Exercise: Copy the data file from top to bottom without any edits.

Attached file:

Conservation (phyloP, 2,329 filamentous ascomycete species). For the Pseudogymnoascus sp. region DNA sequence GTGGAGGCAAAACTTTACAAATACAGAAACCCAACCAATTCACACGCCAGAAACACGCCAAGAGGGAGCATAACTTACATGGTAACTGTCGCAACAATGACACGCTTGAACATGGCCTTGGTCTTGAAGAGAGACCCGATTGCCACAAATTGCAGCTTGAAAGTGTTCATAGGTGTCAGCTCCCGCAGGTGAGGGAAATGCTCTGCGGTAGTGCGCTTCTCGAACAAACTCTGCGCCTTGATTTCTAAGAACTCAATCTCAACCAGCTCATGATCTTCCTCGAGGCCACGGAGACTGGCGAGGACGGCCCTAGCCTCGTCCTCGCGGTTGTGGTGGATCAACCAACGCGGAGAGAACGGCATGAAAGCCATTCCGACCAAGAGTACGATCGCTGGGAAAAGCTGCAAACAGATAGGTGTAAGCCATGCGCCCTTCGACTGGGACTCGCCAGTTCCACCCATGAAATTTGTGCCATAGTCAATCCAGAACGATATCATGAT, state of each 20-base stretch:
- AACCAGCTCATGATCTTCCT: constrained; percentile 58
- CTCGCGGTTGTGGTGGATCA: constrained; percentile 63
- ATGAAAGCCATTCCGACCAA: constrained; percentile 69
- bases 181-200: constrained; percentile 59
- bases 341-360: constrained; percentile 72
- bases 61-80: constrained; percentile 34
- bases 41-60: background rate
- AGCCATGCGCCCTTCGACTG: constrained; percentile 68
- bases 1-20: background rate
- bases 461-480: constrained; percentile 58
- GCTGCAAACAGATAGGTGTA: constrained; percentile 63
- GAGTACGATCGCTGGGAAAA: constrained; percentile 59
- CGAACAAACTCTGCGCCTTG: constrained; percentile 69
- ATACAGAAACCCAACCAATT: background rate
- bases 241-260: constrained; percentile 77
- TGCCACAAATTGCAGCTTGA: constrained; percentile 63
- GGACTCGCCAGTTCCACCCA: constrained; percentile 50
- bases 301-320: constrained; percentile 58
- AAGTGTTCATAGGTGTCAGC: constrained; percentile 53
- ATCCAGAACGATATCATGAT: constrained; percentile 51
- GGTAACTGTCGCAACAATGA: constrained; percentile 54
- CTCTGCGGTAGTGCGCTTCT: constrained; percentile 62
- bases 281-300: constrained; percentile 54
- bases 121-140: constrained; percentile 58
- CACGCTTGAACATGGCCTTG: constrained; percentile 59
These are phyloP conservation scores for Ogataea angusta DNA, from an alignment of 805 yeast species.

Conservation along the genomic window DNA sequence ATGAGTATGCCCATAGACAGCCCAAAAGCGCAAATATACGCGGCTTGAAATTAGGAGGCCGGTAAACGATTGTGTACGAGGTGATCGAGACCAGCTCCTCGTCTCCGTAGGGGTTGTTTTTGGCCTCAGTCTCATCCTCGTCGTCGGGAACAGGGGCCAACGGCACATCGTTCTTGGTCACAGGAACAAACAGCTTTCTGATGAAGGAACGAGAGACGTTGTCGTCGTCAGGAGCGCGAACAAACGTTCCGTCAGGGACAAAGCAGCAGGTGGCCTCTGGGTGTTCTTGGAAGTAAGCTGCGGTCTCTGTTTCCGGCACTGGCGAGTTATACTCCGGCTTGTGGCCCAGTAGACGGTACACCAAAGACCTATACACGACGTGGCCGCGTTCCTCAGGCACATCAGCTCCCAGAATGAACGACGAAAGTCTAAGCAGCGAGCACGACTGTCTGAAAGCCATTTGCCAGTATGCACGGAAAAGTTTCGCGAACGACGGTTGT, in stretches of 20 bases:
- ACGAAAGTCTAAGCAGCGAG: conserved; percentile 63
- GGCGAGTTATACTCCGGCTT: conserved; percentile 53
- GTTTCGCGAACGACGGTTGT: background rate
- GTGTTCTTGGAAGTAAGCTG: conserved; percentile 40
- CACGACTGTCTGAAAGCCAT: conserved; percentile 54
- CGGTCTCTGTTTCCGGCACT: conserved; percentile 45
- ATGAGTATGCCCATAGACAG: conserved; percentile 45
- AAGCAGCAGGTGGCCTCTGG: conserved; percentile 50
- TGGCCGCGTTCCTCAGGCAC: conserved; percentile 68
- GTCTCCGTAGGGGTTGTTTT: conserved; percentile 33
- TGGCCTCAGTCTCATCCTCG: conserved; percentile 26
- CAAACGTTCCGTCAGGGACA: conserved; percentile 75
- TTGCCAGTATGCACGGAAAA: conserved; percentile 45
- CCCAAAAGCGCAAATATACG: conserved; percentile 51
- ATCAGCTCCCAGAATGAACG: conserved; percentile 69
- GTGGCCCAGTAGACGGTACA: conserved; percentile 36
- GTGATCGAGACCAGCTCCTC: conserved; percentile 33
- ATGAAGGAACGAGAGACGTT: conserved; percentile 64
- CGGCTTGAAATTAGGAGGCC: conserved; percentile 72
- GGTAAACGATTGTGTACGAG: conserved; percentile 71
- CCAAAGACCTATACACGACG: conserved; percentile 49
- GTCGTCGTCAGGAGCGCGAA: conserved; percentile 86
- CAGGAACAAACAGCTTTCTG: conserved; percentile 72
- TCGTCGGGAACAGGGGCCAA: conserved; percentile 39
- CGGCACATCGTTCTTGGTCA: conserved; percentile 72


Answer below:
Conservation (phyloP, 2,329 filamentous ascomycete species). For the Pseudogymnoascus sp. region DNA sequence GTGGAGGCAAAACTTTACAAATACAGAAACCCAACCAATTCACACGCCAGAAACACGCCAAGAGGGAGCATAACTTACATGGTAACTGTCGCAACAATGACACGCTTGAACATGGCCTTGGTCTTGAAGAGAGACCCGATTGCCACAAATTGCAGCTTGAAAGTGTTCATAGGTGTCAGCTCCCGCAGGTGAGGGAAATGCTCTGCGGTAGTGCGCTTCTCGAACAAACTCTGCGCCTTGATTTCTAAGAACTCAATCTCAACCAGCTCATGATCTTCCTCGAGGCCACGGAGACTGGCGAGGACGGCCCTAGCCTCGTCCTCGCGGTTGTGGTGGATCAACCAACGCGGAGAGAACGGCATGAAAGCCATTCCGACCAAGAGTACGATCGCTGGGAAAAGCTGCAAACAGATAGGTGTAAGCCATGCGCCCTTCGACTGGGACTCGCCAGTTCCACCCATGAAATTTGTGCCATAGTCAATCCAGAACGATATCATGAT, state of each 20-base stretch:
- AACCAGCTCATGATCTTCCT: constrained; percentile 58
- CTCGCGGTTGTGGTGGATCA: constrained; percentile 63
- ATGAAAGCCATTCCGACCAA: constrained; percentile 69
- bases 181-200: constrained; percentile 59
- bases 341-360: constrained; percentile 72
- bases 61-80: constrained; percentile 34
- bases 41-60: background rate
- AGCCATGCGCCCTTCGACTG: constrained; percentile 68
- bases 1-20: background rate
- bases 461-480: constrained; percentile 58
- GCTGCAAACAGATAGGTGTA: constrained; percentile 63
- GAGTACGATCGCTGGGAAAA: constrained; percentile 59
- CGAACAAACTCTGCGCCTTG: constrained; percentile 69
- ATACAGAAACCCAACCAATT: background rate
- bases 241-260: constrained; percentile 77
- TGCCACAAATTGCAGCTTGA: constrained; percentile 63
- GGACTCGCCAGTTCCACCCA: constrained; percentile 50
- bases 301-320: constrained; percentile 58
- AAGTGTTCATAGGTGTCAGC: constrained; percentile 53
- ATCCAGAACGATATCATGAT: constrained; percentile 51
- GGTAACTGTCGCAACAATGA: constrained; percentile 54
- CTCTGCGGTAGTGCGCTTCT: constrained; percentile 62
- bases 281-300: constrained; percentile 54
- bases 121-140: constrained; percentile 58
- CACGCTTGAACATGGCCTTG: constrained; percentile 59
These are phyloP conservation scores for Ogataea angusta DNA, from an alignment of 805 yeast species.

Conservation along the genomic window DNA sequence ATGAGTATGCCCATAGACAGCCCAAAAGCGCAAATATACGCGGCTTGAAATTAGGAGGCCGGTAAACGATTGTGTACGAGGTGATCGAGACCAGCTCCTCGTCTCCGTAGGGGTTGTTTTTGGCCTCAGTCTCATCCTCGTCGTCGGGAACAGGGGCCAACGGCACATCGTTCTTGGTCACAGGAACAAACAGCTTTCTGATGAAGGAACGAGAGACGTTGTCGTCGTCAGGAGCGCGAACAAACGTTCCGTCAGGGACAAAGCAGCAGGTGGCCTCTGGGTGTTCTTGGAAGTAAGCTGCGGTCTCTGTTTCCGGCACTGGCGAGTTATACTCCGGCTTGTGGCCCAGTAGACGGTACACCAAAGACCTATACACGACGTGGCCGCGTTCCTCAGGCACATCAGCTCCCAGAATGAACGACGAAAGTCTAAGCAGCGAGCACGACTGTCTGAAAGCCATTTGCCAGTATGCACGGAAAAGTTTCGCGAACGACGGTTGT, in stretches of 20 bases:
- ACGAAAGTCTAAGCAGCGAG: conserved; percentile 63
- GGCGAGTTATACTCCGGCTT: conserved; percentile 53
- GTTTCGCGAACGACGGTTGT: background rate
- GTGTTCTTGGAAGTAAGCTG: conserved; percentile 40
- CACGACTGTCTGAAAGCCAT: conserved; percentile 54
- CGGTCTCTGTTTCCGGCACT: conserved; percentile 45
- ATGAGTATGCCCATAGACAG: conserved; percentile 45
- AAGCAGCAGGTGGCCTCTGG: conserved; percentile 50
- TGGCCGCGTTCCTCAGGCAC: conserved; percentile 68
- GTCTCCGTAGGGGTTGTTTT: conserved; percentile 33
- TGGCCTCAGTCTCATCCTCG: conserved; percentile 26
- CAAACGTTCCGTCAGGGACA: conserved; percentile 75
- TTGCCAGTATGCACGGAAAA: conserved; percentile 45
- CCCAAAAGCGCAAATATACG: conserved; percentile 51
- ATCAGCTCCCAGAATGAACG: conserved; percentile 69
- GTGGCCCAGTAGACGGTACA: conserved; percentile 36
- GTGATCGAGACCAGCTCCTC: conserved; percentile 33
- ATGAAGGAACGAGAGACGTT: conserved; percentile 64
- CGGCTTGAAATTAGGAGGCC: conserved; percentile 72
- GGTAAACGATTGTGTACGAG: conserved; percentile 71
- CCAAAGACCTATACACGACG: conserved; percentile 49
- GTCGTCGTCAGGAGCGCGAA: conserved; percentile 86
- CAGGAACAAACAGCTTTCTG: conserved; percentile 72
- TCGTCGGGAACAGGGGCCAA: conserved; percentile 39
- CGGCACATCGTTCTTGGTCA: conserved; percentile 72